Why don’t you provide solutions to homework/assignments/practice exams?#

I make a strong point of not providing so-called ‘model’ answers to questions. Instead, I provide hundreds of unit tests which allow you to check your answers and I encourage students to share and discuss their answers with each other, their tutors and me (in the case of assignments, this must only be after the deadline). The reason for this is strong. I absolutely do not want students to memorize ‘model’ answers. I want them to understand concepts. As Richard Feynman said: “Learn concepts rather than merely facts.” This only comes from actually doing questions yourself. Of course your initial solution may not be the best. Again, quoting Feynman: “Not knowing is not failure. It’s the first step to understanding.” That’s where discussion with peers, tutors and the lecturer can be valuable, and I strongly encourage that (so long as academic integrity is maintained). And since I’m quoting Feynman, here’s another “It’s OK to say, ‘I don’t know.’ It is of great value to realize that we do not know answers!”.

Why is the course so fast-paced?#

The course is fast-paced in the first few weeks. The reason for this is that the course is about structured programming, but to do that I need to teach you Java, which I do in the first three and a half weeks. So the first three and a half weeks are fast. However, the pace slows down after that. Although this makes for a hard start, it helps you get engaged with the course, and it allows you to focus on more interesting material for the remainder of semester. I make a point of explaining this in the first lecture, and then again on the first lecture of weeks two and three, as well as providing you with a lot of resources with which you can go back over material that you found went by too quickly.

Why isn’t there a textbook?#

There are a number of reasons for this. The principal one is that there is an abundance of high-quality material available online that costs nothing, and I prefer, as a matter of principle, to not impose upon you to purchase an expensive textbook when free material is readily available. If you look at the lectures page, you’ll find that each unit has a set of references (click on the ‘book’ icon) that provide you detailed links for each concept in the course.

Why is assignment one due so early in semester?#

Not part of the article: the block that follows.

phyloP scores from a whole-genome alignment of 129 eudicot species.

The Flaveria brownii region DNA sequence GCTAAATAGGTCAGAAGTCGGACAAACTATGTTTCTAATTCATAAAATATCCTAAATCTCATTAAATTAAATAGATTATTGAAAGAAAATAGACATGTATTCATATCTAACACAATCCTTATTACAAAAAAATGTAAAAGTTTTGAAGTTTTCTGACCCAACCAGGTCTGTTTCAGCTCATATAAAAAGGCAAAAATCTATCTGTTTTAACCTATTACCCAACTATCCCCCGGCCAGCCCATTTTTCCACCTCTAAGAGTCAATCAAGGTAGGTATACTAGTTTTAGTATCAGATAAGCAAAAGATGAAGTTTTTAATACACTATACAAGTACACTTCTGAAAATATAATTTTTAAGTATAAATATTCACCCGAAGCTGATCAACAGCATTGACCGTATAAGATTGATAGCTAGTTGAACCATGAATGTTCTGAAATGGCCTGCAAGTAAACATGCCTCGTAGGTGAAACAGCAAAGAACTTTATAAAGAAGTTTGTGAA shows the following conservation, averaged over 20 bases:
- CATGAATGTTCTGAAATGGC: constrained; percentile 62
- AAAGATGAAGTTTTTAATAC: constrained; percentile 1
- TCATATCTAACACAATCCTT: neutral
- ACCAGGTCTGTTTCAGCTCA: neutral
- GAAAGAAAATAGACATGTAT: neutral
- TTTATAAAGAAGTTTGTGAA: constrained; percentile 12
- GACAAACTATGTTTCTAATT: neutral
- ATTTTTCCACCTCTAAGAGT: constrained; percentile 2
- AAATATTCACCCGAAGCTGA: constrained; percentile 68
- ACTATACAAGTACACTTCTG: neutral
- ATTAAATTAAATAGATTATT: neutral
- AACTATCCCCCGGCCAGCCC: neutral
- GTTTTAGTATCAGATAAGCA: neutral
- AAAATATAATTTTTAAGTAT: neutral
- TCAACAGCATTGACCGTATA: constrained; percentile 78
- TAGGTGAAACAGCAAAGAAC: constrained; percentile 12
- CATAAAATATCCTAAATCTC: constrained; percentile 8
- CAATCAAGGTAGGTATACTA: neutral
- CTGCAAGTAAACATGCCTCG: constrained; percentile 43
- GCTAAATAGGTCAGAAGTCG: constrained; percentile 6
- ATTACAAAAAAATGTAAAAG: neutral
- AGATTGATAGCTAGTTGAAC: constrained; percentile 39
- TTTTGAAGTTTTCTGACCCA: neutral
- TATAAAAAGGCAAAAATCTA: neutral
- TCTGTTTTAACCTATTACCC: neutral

Assignment one is due at the end of week three. This is done deliberately to encourage all students to engage with the crucial first few weeks of the course. It also allows students to establish early on whether the course is really what they want to do.

Why do we need to do a personal journal?#

The personal journal exists for a number of reasons. The most basic of these is that it is intended to help you manage your goals and think clearly about how you are going and what’s holding you back. The personal journal is modeled after daily scrum, which is at the heart of very widely used software development methodology, which you are likely to encounter when you graduate and work in the software industry. It will help you be both transparent and reflective about how you are going, and we hope will help you be able to flag issues early. This is crucial to your success, because a semester-long course moves fast and flagging issues late too often leads to failure. I have set up the personal journal to be lightweight. I expect you to spend less than five minutes a week doing your journal. If you are spending more than five minutes then you’re over-doing it.

Why are the assignments so time-consuming?#

Assignments in this class should not take up too much of your time. If they do, you should carefully consider why that is happening. I carefully design assignments so that the pass and credit levels can be done in a modest amount of time by all engaged students. I quite deliberately make distinction elements of the assignment harder, but straightforward enough that advanced students should be able to complete them in a modest amount of time. The high distinction elements of the assignment are intentionally open-ended, and distinctly harder. Unfortunately, this means that high distinction marks in the assignments are, by design, not available for average students (as the grade name makes clear, they are for students of high distinction). Therefore, if you are not on top of the material, you will find the high distinction aspects of the assignment very time-consuming. For this reason, I make a point of discouraging you from undertaking those extension elements unless you are particularly motivated to do so.

Why isn’t the lecture font size bigger/smaller?#

The font size I use in lectures is carefully chosen. On one hand, the font needs to be big enough for everyone to be able to read, while on the other hand, it needs to be small enough that we can visualize complex code adequately. To address this, each semester, before the start of semester I go to the lecture theatre and ensure that the default font can be clearly read from the back row of the theatre by someone with average vision. Of course, not everyone has average vision. Those who have trouble reading from the back are encouraged to sit up the front of the class, from where the screen is very large.

Why doesn’t my tutor answer my instant messages outside of lab times?#

Your tutor is not paid to (and is instructed not to) conduct student teaching outside of lab/consultation times. Your tutors are paid for teaching during lab hours (as well as marking and other offline activities outside of lab hours). Outside of lecture/lab/consultation times, you’re welcome to ask questions on the ed forum.

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